HOPE STREET is a street art project that aims to create an outdoor gallery accessible to all, representing the community in all its diversity, celebrating creativity and increasing connectivity.

Country Arts SA’s Community Arts and Cultural Development Producer Alison Howard and Project Coordinator Public Health Planning, Local Government Association of South Australia Dr Rachel Earl developed the project as a new way of exploring community health with the Murraylands and Riverland Local Government Association (MRLGA) Public Health Planning group.

The project also aims to draw positive attention to the community well-being work of local government and encompass Regional Public Health Plan focus areas such as mental health and well-being, suicide prevention, support for aging communities, building stronger and healthier communities and neighbourhoods for all generations.

HOPE STREET is tailored to meet the needs of each local council and their communities. Stage one of the project in 2017 saw three South Australian artists each undertake a 10-day residency with the Renmark Paringa, Murray Bridge and Mid Murray councils. The artists: Jack Fran (Renmark Paringa), Joshua Smith (Murray Bridge) and Sarah Boese (Mid Murray) collaborated with local communities to produce contemporary painted murals responding to the theme of HOPE.

Stage two will see HOPE STREET in Berri with artist Sarah Boese in residence from February 22 – March 3 2018. The residency will kick off with community consultation which will inform the design of the mural and workshops inviting the community to discover more about street art, learn techniques and gain new skills. Berri Barmera Council will host an official event to unveil the work and celebrate their community on Friday 2 March. If you’d like to get involved, check out information on Berri Barmera Council’s website and Facebook page.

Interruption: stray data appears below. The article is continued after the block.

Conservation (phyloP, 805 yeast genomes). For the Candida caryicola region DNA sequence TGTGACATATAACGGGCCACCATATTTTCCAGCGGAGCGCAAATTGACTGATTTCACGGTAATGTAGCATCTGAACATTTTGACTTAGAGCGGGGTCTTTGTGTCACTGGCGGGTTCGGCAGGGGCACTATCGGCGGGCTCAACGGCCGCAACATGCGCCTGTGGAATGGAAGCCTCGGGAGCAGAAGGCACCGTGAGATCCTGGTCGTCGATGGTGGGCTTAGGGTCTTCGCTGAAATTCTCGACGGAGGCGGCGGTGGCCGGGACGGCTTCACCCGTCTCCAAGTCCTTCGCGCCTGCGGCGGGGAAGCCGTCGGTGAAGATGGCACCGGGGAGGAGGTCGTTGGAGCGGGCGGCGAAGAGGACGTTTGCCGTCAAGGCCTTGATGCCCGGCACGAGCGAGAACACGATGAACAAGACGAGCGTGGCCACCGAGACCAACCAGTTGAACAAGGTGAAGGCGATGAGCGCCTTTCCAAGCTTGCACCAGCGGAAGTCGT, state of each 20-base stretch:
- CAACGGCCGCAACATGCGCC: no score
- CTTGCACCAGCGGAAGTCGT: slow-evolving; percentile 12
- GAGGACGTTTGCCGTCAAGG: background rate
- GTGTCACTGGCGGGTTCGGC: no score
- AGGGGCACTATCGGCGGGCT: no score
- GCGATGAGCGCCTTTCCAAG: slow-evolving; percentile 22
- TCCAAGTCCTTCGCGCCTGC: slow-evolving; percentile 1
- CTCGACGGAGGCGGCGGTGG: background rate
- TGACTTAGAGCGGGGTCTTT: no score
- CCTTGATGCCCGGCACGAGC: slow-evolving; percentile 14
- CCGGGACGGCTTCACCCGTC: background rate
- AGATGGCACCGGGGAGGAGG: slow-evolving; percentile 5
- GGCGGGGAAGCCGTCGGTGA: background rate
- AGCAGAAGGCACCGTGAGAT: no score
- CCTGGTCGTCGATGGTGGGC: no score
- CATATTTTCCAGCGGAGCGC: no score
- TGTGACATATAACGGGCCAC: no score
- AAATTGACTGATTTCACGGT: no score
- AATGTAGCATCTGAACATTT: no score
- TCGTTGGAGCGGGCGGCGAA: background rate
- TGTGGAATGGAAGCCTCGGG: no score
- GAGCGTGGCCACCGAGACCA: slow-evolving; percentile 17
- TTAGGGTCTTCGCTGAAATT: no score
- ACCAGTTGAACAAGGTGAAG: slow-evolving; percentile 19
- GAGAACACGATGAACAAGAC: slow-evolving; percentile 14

Hope Street Mural – Mannum from Country Arts SA on Vimeo.

Hope Street Timelapse – Berri from Country Arts SA on Vimeo.

Country Arts SA delivers a Statewide Arts & Health program in partnership with Country Health SA Mental Health. The program seeks to increase opportunities for social connection using arts and culture as a means to improve health and well-being and create pathways to resilience.

HOPE STREET is supported by

Robyn Stacey: Ray of Light
  • Visual Arts

Robyn Stacey: Ray of Light

1st December 2018 — 27th September 2020

First shown at the 2016 Adelaide Biennale of Australian Art: Magic Object, Sydney-based photographer Robyn Stacey used camera obscura to depict the city of Adelaide as it has never been seen before.

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